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1979 C&C 30 Mk I - 2QM15
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172 Posts
Discussion Starter #1
During the course of cleaning out the bilge, I found a corroded disk shaped piece of metal, about 5" in diameter" just laying loose in the deepest part of the bilge. During a trip to West Marine, I saw a zinc that was exactly like the size and shape of my mystery disk, so I'm relatively sure that's what it is.

I've heard of people attaching zincs to a keel bolt, and one of my keel bolts actually has a threaded screw mounted on one side with a bolt on it, (nothing currently attached to it). But would this disk actually do anything if it was just laying in the bottom of the bilge without being directly connected to anything?

Should I attach a zinc to the aforementioned keel bolt mount?
 

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1979 C&C 30 Mk I - 2QM15
Joined
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172 Posts
Discussion Starter #2
No one's willing to hazard a guess on this one...?

Even though it was corroded, I'm assuming that really wasn't doing anything since it was just laying on the fiberglass bed of the bilge and wasn't in direct contact with the keel bolts which are the only metal items in the bilge from what I can see.

No one else here has a zinc in their bilge or connected to their keel bolts?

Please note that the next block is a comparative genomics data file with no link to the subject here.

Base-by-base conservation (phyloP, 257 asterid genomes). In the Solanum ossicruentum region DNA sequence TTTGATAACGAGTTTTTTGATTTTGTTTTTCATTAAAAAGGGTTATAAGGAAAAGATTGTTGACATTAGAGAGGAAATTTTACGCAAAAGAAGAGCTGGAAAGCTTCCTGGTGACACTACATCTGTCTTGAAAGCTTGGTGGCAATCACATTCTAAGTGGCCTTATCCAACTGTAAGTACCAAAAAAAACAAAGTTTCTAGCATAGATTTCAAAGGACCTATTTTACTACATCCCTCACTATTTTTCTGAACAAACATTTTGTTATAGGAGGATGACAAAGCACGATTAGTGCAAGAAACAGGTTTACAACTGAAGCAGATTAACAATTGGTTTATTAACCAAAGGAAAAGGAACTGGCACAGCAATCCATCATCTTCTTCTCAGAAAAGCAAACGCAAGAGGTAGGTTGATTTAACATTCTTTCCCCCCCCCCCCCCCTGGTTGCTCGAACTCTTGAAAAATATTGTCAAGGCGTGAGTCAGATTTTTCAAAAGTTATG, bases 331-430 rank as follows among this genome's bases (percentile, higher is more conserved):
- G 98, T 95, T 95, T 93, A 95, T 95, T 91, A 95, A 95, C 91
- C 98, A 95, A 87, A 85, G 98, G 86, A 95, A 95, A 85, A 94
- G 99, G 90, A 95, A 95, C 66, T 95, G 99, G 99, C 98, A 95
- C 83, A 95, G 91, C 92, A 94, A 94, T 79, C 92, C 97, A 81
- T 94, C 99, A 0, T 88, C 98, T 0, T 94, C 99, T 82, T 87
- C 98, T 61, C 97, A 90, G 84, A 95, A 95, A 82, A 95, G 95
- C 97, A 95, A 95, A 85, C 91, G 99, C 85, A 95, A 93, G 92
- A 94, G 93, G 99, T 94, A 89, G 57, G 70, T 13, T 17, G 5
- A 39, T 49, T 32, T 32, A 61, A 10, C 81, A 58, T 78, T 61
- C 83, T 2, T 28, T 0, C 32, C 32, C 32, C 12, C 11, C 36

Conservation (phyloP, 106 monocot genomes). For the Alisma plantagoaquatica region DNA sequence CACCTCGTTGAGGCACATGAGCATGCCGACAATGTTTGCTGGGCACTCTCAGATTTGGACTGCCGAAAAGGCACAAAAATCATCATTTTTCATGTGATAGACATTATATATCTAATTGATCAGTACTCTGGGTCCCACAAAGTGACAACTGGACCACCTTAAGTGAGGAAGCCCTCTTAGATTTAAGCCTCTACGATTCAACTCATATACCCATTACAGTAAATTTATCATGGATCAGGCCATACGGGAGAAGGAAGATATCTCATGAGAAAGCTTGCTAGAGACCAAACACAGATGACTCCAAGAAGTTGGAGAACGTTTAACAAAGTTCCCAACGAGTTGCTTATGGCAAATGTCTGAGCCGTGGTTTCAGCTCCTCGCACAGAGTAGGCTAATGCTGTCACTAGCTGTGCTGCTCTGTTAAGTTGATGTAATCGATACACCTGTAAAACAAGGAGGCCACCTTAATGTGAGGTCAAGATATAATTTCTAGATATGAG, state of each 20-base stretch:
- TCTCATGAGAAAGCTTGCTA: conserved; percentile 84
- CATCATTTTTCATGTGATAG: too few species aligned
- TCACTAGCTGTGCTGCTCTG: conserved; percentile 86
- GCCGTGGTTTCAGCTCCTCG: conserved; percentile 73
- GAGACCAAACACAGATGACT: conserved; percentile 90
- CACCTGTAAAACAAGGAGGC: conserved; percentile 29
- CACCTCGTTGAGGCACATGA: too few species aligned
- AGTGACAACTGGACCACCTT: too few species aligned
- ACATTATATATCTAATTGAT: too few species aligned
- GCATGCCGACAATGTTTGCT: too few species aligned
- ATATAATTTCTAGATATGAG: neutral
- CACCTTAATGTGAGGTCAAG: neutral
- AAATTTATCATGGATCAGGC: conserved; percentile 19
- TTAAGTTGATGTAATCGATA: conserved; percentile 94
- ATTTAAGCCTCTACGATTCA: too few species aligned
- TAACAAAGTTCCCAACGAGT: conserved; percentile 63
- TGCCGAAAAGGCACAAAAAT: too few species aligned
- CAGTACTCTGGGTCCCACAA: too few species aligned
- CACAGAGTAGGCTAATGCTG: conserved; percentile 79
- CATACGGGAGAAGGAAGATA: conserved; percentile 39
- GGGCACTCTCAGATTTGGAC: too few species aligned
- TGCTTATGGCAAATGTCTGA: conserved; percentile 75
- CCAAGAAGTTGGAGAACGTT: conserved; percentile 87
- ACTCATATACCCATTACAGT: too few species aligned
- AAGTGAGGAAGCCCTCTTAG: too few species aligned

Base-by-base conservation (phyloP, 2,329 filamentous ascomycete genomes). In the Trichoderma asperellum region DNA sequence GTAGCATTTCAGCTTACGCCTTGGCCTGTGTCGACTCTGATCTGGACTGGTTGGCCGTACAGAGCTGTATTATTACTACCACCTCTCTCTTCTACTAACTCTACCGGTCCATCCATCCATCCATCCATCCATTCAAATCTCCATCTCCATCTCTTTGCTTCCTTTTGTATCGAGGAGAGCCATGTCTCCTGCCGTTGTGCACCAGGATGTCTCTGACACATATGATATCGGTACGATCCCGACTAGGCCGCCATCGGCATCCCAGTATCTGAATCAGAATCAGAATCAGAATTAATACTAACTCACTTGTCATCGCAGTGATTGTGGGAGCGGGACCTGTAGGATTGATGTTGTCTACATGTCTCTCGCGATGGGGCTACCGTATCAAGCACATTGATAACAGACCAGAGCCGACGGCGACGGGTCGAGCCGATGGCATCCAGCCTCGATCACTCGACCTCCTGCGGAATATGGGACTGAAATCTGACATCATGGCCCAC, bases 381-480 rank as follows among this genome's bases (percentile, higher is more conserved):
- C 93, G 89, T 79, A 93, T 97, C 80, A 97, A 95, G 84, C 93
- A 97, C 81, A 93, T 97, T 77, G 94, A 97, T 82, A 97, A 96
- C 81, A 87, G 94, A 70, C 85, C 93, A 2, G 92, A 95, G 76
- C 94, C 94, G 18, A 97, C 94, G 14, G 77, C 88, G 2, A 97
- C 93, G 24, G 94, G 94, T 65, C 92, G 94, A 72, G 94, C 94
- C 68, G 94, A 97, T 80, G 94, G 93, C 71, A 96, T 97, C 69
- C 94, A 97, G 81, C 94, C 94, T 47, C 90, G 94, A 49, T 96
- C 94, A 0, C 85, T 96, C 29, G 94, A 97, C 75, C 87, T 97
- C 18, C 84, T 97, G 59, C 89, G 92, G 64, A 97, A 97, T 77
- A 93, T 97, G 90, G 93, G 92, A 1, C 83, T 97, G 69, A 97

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Telstar 28
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1,000 Posts
The threaded screw mounted on one side might be for a lightning ground or bonding the through-hulls.. Photos would help...
 

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San Juan 26
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395 Posts
If it wasn't connected to anything, assuming it is a zinc anode, it isn't doing anything.
On that same line of thought, if there is no water in your bilge, an anode won't do anything either. Sometimes you see steel boats with zincs in the bilge, but these are usually worn out workboats or tugs that keep a fair amount of water in the bilge.
If there is no electolyte, i.e. seawater, for the zinc to conduct an electrical charge, it will be inactive.
If your bilge stays dry, there is no reason to attach the zinc to the keel bolts or anywhere else.
 
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